Eversys – Full Steam Ahead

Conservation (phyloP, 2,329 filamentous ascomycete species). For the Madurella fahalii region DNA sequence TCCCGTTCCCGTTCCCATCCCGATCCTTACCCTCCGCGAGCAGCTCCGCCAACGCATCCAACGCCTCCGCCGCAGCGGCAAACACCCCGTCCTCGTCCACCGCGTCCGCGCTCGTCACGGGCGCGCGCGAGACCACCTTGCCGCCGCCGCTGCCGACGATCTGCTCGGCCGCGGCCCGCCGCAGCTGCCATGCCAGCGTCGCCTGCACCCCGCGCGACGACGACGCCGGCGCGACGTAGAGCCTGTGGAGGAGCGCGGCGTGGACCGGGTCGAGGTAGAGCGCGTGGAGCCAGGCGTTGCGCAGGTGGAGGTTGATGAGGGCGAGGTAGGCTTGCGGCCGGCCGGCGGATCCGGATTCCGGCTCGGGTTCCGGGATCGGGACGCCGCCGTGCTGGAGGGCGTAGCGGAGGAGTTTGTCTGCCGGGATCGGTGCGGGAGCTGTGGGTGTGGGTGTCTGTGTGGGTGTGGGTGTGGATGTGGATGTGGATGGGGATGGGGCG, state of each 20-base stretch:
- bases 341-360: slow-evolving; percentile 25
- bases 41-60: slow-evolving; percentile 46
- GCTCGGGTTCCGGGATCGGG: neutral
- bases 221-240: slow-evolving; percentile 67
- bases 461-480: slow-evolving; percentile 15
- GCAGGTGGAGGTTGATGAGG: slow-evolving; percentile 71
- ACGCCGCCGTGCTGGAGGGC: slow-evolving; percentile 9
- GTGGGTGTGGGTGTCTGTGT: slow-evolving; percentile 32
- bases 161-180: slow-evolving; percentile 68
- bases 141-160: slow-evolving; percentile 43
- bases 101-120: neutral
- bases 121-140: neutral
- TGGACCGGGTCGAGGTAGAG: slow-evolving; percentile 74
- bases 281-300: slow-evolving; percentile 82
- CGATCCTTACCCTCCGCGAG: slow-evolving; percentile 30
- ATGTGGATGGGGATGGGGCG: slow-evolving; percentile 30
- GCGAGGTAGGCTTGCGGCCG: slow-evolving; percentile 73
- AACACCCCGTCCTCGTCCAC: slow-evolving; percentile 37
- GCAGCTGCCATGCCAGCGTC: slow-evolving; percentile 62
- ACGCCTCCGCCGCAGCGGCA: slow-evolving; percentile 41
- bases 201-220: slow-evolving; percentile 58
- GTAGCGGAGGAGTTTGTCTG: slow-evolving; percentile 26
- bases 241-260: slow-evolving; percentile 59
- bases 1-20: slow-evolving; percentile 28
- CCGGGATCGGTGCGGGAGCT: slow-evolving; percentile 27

Eversys’ factory, which opened in late January, will this year produce up to 3000 of the company’s newly launched c’2 Cameo machines, says Chief Commercial Officer Kamal Bengougam, and can scale up to make 5000 annually. This increase to Eversys’ capacity will not only help the local economy by adding a significant number of jobs; it will take advantage of leading edge technology to boost the firm’s global capabilities as it expands in its key markets of Europe, North America, and Asia. The 2500-square-metre factory brings a number of advantages: it allows the assembly of the handcrafted c’2 Cameo machine realising the lean manufacturing philosophy without compromise. “So it’s all linear and that’s a massive step forward, because when we started up in 2009 we didn’t have much money so we took a building that was not purpose-built, and that’s how we began manufacturing,” says Bengougam. “But now we’ve got to the point where we’ve outgrown it.” The new factory setup also allows an efficient and integrated quality control at every stage of the assembly process before a final quality control station check at the end of the line prior to packaging. The company’s e’series and newer c’series superautomatics can be found across the world in locations as diverse as hotels, offices, and restaurants. The facility’s new showroom will make it easier for these customers to get a hands-on experience of the latest innovations. “It will allow us to take customers through the process of assembly and show them the total quality management system that’s in place,” he says. “That gives our customers the sense of scale and capacity that we’ve built up, which is important: after all, they need to have trust in us so it’s key that we can help them tick that risk assessment box as regards production.” Simple beginnings Eversys is based in the village of Ardon in southwest Switzerland. When it started life in 2009, its founders envisioned using technology to bridge the gap between traditional coffee machines operated by a barista and superautomatics. “And today superautomatic machines are now able to provide a credible alternative to a barista,” says Bengougam. “The gap between the two worlds has narrowed, and I can see a paradigm shift over the next five years further towards superautomatics as they continue to improve.” Among the factors that will drive this are the rising cost of baristas, the scarcity of labour, and the increased acceptance of robotics and automation. That said, there will still be room for baristas. “Robots will never replace the man – their role is to give people more freedom, and to do the mundane tasks,” he says. “If you look at a chef in a Michelin-starred restaurant, he doesn’t cook – he creates. I think superautomatics will eliminate the low-level baristas, but that will leave the super-baristas who will get involved at that higher level of creativity and passion.” Passion breeds success For now, Eversys will continue making its popular e’series machines, which it launched in 2012, at the existing production site in Ardon. At the end of next year, Eversys plans to move all its activities to a brand-new purpose-built factory in Sierre, a 20 minutes’ drive from the current location, completing a full production upgrade. “What we’re doing achieves three things,” Bengougam says. “It brings us the capacity to increase production, it gives us the ability to modernise our production processes even more, and it provides an environment for customers that is more conducive to where the company is today.” With sales rising fast, Bengougam says the company hopes to hit the 10,000-units-sold mark in time for next year’s 10th anniversary. “It’s an exciting time for us, because not that long ago we were very small and people didn’t give us a chance – they said we wouldn’t survive,” he says. “Our success proves that if you come into a market with compelling technology, with the passion to do well and with a great team, you can succeed.”

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